- Michael Cooper Staff Writer
More retail and restaurants could be coming to one of the last remaining undeveloped lots in Springfield’s busiest shopping corridor.
Powell, Ohio-based developer North Bechtle Square I Investments — which recently developed the area north of Walmart that includes a new Hobby Lobby, Dollar Tree and IHOP — has asked city commissioners to remove the hotel designation from a planned development at a vacant 4.9-acre property at the corner of St. Paris Connector and North Bechtle Avenue.
Bechtle Avenue has seen about $6.7 million in new developments over the past few years, including a $2.7 million Dick’s Sporting Goods store, which opened last fall.
The vacant property has seen interest recently but not from developers who want to build a hotel, said Springfield attorney Jim Peifer, the developer’s agent. The site plan calls for a larger building and two smaller buildings on outlots.
Development of the original 2006 plan included a hotel but was slowed by the Great Recession and never happened, Peifer said.
“The retail market went completely under and we’re only now seeing some significant retail interest in the site there,” he said. “We’ve had no interest from anyone with the idea of putting a hotel there, except for back in 2006.”
A hearing on the proposed change was held at last week’s City Commission meeting. Commissioners will vote on the proposal at 7 p.m. Tuesday at the City Hall Forum, 76 E. High St.
Springfield city commissioners agreed to modify the plans in 2015. Nothing is definite at this point, but Peifer someone is interested in developing the property.
“The developer has been in active conversation with a prospective user for that site,” Peifer said. “It’s not a hotel. We’re at a point where we can’t really proceed without getting a change in the designation.”
A portion of the property can only be used for a hotel based on the current development plan, Springfield Planning, Zoning and Code Administrator Stephen Thompson said. The change would allow for any retail use as part of the shopping center zoning designation, he said.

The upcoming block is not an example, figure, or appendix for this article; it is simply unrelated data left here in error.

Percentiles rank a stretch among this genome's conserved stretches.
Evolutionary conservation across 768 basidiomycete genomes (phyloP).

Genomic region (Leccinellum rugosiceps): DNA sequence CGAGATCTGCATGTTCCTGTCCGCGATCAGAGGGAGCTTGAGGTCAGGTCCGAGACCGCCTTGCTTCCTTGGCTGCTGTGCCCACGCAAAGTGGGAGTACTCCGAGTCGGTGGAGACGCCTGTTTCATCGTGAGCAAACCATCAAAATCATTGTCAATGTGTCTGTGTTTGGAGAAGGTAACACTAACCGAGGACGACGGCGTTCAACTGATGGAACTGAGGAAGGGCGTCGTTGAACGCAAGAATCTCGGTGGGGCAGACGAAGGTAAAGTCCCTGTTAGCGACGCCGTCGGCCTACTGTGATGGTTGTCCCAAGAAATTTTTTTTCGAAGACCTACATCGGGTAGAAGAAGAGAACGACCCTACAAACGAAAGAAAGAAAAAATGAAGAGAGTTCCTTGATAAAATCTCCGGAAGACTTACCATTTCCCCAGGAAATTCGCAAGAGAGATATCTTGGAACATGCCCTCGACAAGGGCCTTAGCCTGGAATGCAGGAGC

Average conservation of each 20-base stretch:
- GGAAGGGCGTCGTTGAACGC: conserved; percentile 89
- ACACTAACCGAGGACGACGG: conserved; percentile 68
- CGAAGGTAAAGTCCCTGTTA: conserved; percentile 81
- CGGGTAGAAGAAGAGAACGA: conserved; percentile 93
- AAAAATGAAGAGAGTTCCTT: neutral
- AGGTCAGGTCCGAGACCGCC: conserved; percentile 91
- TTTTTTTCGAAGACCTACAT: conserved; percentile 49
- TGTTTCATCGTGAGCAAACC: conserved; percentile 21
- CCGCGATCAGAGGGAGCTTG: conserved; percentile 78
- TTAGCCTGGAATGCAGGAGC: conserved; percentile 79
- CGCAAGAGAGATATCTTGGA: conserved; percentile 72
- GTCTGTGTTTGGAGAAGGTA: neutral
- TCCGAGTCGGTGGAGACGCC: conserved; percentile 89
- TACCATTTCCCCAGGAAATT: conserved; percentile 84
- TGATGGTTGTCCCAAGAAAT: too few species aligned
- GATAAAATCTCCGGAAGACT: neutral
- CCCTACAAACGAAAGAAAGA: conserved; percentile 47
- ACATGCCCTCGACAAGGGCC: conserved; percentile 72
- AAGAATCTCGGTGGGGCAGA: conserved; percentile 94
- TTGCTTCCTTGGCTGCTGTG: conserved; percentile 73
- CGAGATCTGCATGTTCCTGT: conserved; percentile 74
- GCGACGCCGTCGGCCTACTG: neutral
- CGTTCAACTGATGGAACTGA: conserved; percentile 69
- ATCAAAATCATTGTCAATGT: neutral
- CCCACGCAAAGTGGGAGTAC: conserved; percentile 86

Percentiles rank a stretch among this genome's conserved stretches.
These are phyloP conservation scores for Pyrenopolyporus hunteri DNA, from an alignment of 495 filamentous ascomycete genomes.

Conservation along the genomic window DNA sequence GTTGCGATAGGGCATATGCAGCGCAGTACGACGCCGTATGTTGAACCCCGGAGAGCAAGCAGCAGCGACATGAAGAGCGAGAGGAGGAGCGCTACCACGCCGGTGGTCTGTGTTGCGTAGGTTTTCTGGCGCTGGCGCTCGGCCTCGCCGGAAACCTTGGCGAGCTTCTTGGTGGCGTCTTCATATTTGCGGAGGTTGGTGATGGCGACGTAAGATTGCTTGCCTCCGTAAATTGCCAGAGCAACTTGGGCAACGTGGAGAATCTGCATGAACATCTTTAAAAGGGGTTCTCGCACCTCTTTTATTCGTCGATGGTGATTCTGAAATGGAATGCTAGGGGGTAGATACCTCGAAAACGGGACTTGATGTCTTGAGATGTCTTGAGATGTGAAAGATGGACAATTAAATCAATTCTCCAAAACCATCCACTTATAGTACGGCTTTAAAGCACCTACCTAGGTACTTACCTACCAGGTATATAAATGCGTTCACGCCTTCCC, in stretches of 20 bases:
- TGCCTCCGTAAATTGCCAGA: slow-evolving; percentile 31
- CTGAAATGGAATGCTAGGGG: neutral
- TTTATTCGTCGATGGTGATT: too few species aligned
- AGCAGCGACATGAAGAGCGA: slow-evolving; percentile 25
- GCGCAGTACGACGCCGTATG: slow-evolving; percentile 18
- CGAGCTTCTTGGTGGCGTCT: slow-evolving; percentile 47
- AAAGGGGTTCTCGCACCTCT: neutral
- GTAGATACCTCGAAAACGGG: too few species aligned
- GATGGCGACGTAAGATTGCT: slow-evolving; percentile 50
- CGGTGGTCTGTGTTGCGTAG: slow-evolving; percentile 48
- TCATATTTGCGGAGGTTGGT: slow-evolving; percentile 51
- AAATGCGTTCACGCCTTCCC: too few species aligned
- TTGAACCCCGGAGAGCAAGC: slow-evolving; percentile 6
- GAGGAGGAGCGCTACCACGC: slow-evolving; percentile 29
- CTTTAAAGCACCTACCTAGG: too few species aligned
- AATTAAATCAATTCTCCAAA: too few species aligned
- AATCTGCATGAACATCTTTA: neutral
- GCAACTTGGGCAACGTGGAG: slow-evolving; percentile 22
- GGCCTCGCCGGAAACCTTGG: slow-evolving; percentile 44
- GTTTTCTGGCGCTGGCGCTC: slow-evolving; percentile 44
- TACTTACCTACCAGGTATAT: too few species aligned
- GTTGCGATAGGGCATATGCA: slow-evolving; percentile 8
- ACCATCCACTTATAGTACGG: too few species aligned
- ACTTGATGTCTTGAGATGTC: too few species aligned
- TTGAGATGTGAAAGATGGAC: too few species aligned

“These uses are similar to what you find along Bechtle Avenue currently,” Thompson said.
The City Planning Board unanimously approved the amendment at its Jan. 9 meeting. City staff also recommended approval, according to public documents.
The buildings must stay within the square footage of the development plan already approved to the city’s Community Development department, Director Shannon Meadows said.
“It can’t be a big box,” Meadows said. “It’s confined to the space that’s been approved. The amendment removes the label of the use of the space.”
City Commissioner Kevin O’Neill expressed concerns about setback from nearby residences on St. Paris Pike. The building can be placed five feet from the property line, Thompson said.
“If any large structure, whether it be a Family Dollar as an example or something like that, is placed there, they’re going to have docks,” O’Neill said.
Hobby Lobby recently spent about $2.1 million to construct a new 55,000-square-foot location on North Bechtle Avenue in 2015, while Kay Jewelers recently opened a new $163,000 location inside the Bechtle Crossing shopping center at 1654 N. Bechtle Ave.
Dollar Tree also built a $658,000 location in one of the outlots in front of the Hobby Lobby development. Aldi recently spent about $850,000 on upgrades to its Bechtle Avenue location, while IHOP spent about $400,000 to build a new restaurant next to the Dollar Tree.
Springfield resident Charles Mitchell does a lot of shopping on Bechtle Avenue because it has pretty much everything he needs.
“I’m over here almost every day,” he said.
He would like to see a Pier One Imports or Disney Store, he said.
“We need something we don’t have here,” Mitchell said.
The increase in development near the St. Paris Connector has led to more traffic and trash, said Ginny Rolfes, who lives nearby on West Home Road.
“I don’t care what it is, I don’t want it,” Rolfes said.
Ginny’s husband, Jim Rolfes, said he knew the triangle lot would eventually be developed. The Rolfes opposed the development plan when it was last updated in 2015.
“I don’t understand why we can’t develop other areas,” Rolfes said. “We try to jam everything into one place.”
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